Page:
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Let’s keep on learning!
Here are a few more true Portuguese habits:
You salivate at the mention of “pastéis” | Pastéis de nata are a national favorite, and after a while, everyone falls under their sweet spell.
Ordering a large beer becomes something “that the tourists do” but not you | In Lisbon, a small draft beer is called “imperial,” while in Porto, they are referred to as a “fino.” Other Portuguese regions adopt one word or the other. No matter where you live in Portugal, and no matter what it’s called, one thing is certain: small draft beers are more popular than large beers, and ordering the latter will peg you as a tourist.
Vacations and days off are sacred | Many restaurants, cafés, and museums normally close on national holidays. The month of August is a terrible time to search for jobs or apply for services. When you live in Portugal, you get used to not expecting much during certain times of the year, and eventually, you’re planning your time off too.
Other people think you’re yelling when you’re only having a discussion | Portuguese people are passionate people, and that fact comes out during a conversation, especially one related to futebol or politics; this is more regionally dependent and pertains to people from the north and the islands more than around Lisbon and the south.
You check the prices of menus before committing to a restaurant | No one who lives in Lisbon eats on Rua Augusta. Also, no one pays more than €10 for lunch or €20 for dinner if they can help it (unless it’s a special occasion). As we mentioned, you will begin looking for bargains everywhere, and that definitely includes at the local restaurants, where good food doesn’t mean hefty bills.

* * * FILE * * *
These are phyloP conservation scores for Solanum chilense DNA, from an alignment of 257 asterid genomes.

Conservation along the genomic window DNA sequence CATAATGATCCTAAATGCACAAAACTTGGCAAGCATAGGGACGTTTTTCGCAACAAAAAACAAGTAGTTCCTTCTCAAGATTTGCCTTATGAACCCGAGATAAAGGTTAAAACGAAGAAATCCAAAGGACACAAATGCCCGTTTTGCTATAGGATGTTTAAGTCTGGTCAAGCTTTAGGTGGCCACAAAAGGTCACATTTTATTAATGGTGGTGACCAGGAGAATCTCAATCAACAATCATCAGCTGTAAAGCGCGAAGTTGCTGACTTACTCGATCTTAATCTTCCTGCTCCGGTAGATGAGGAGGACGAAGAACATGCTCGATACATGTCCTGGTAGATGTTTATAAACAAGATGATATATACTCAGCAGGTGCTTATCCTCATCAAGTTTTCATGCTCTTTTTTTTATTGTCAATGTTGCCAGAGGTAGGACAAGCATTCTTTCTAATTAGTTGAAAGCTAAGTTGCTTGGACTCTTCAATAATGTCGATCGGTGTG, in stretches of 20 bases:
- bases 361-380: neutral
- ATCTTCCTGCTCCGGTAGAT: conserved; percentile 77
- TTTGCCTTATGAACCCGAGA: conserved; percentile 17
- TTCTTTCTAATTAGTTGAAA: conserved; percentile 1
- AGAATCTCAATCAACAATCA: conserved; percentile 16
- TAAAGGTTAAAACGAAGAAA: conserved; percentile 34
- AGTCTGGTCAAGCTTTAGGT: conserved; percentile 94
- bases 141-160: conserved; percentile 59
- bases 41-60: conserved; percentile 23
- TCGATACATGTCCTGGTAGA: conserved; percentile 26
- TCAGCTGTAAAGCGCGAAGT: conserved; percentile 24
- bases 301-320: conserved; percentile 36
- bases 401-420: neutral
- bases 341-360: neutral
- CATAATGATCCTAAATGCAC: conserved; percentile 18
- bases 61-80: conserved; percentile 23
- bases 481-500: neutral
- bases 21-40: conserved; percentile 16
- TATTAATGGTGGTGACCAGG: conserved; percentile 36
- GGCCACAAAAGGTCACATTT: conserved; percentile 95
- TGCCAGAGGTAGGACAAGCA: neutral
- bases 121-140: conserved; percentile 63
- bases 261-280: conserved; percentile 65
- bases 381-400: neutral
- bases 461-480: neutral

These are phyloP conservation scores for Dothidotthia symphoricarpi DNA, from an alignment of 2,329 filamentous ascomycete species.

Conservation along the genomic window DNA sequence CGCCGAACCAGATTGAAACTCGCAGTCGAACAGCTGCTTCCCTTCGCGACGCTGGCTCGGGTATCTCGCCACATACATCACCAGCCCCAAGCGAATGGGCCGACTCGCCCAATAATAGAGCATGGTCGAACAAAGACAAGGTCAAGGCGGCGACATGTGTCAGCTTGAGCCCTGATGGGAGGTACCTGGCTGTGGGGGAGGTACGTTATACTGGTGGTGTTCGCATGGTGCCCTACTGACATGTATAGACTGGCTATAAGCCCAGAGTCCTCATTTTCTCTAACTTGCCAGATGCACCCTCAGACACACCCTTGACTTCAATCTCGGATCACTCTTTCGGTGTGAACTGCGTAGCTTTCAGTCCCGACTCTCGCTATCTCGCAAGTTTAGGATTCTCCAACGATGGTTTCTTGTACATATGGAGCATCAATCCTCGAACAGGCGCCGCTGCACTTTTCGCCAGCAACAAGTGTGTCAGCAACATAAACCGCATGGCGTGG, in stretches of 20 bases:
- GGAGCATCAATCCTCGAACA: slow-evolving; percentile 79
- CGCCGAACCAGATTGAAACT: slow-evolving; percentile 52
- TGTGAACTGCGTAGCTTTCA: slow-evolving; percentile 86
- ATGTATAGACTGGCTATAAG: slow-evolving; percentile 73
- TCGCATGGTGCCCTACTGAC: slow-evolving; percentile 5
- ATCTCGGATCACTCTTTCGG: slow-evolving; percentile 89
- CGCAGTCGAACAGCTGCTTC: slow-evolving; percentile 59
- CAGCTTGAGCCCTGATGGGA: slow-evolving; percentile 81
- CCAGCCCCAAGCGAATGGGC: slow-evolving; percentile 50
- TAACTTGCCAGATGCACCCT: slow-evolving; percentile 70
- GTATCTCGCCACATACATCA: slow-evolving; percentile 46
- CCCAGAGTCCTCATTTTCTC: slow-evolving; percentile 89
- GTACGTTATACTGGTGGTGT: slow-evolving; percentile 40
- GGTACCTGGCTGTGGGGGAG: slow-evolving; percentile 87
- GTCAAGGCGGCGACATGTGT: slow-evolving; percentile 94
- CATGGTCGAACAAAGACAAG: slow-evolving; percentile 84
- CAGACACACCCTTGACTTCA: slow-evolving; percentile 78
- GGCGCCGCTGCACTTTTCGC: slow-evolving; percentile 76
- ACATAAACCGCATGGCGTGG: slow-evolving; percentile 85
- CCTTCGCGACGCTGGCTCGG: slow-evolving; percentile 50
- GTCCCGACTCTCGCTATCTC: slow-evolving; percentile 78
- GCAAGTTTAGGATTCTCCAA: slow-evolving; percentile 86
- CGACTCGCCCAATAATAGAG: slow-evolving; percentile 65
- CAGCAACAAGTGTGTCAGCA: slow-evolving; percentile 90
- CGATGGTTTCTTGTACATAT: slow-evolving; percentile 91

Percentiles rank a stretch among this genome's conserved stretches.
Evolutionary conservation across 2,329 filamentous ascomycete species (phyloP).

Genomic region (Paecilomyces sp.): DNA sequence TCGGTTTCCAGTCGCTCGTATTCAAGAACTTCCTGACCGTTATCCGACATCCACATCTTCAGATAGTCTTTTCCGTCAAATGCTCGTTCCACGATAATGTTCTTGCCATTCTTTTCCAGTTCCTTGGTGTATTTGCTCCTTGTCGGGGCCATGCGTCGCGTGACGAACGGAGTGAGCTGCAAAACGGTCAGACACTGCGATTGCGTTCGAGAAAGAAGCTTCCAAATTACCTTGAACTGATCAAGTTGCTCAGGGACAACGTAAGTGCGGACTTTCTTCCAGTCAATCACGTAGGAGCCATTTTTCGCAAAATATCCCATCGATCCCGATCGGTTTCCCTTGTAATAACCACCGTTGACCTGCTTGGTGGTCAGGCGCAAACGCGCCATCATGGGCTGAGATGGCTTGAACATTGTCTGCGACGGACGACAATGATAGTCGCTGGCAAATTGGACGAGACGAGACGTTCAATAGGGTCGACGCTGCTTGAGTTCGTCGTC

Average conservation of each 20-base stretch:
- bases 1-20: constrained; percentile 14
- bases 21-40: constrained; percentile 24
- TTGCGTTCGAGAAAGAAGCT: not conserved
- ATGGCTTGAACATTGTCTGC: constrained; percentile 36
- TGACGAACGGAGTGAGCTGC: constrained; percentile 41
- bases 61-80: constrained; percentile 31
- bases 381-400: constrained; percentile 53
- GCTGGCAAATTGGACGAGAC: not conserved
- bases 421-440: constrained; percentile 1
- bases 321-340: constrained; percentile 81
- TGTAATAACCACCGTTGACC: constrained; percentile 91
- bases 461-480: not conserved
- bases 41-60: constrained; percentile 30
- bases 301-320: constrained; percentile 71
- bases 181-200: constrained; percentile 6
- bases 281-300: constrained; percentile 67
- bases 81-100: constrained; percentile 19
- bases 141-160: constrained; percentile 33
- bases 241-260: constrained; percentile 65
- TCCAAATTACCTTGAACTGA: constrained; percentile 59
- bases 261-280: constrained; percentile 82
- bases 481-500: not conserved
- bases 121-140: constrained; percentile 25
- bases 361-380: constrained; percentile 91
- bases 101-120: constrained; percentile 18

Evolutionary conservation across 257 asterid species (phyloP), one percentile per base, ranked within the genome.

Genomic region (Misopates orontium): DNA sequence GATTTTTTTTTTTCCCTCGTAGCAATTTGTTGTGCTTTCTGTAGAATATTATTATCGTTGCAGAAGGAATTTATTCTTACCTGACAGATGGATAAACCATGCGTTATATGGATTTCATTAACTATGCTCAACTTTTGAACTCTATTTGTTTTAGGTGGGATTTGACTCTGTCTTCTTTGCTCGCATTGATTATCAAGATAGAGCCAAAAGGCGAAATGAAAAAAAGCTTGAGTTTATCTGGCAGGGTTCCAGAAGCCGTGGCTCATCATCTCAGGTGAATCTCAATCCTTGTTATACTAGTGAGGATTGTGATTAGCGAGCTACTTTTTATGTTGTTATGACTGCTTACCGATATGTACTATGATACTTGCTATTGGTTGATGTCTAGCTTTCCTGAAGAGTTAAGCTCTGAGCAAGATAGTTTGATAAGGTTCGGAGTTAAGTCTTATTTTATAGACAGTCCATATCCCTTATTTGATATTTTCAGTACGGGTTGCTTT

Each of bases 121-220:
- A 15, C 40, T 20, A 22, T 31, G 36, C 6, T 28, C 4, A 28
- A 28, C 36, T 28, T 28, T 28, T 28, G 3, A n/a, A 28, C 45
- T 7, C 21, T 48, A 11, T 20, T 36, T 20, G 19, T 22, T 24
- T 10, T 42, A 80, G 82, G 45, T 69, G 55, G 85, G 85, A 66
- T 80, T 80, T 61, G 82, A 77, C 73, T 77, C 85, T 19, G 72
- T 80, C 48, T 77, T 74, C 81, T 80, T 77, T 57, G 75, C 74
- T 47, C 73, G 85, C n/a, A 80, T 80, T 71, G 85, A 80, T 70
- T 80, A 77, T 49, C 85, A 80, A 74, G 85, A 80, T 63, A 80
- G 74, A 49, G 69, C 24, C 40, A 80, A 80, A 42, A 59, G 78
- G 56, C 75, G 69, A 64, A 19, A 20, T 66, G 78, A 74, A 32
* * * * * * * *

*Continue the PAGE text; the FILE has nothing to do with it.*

You make sure to always have cash | Carrying cash in Portugal is certainly more convenient, and this becomes more of a habit when you’re outside the major cities where lots of the local shops/establishments have a “cash only” rule. Even in the Algarve, Lisbon, and Porto, some cafés and bars will require a minimum bill amount to pay with plastic.
Dinner without wine is unspeakable | Okay, perhaps not everyone drinks wine with their meals, but it’s certainly more than common. Anchored by strong cultural ties, the Portuguese are proud of their local wines, which are delicious and have begun gaining popularity worldwide.
Develop more of a traveling itch | Whether you travel through Portugal or abroad, the desire to see and experience more is something shared by most Portuguese people. As a culture, they appreciate and love learning about other groups, which is apparent in how welcoming they generally are, in the number of diverse museums that they have, and in how much they enjoy traveling. Plus, they were once one of the world’s greatest navigators and explorers. Of course, not everyone is able to plan exotic vacations abroad, but those who can, generally do.
So, tell us: what did you learn?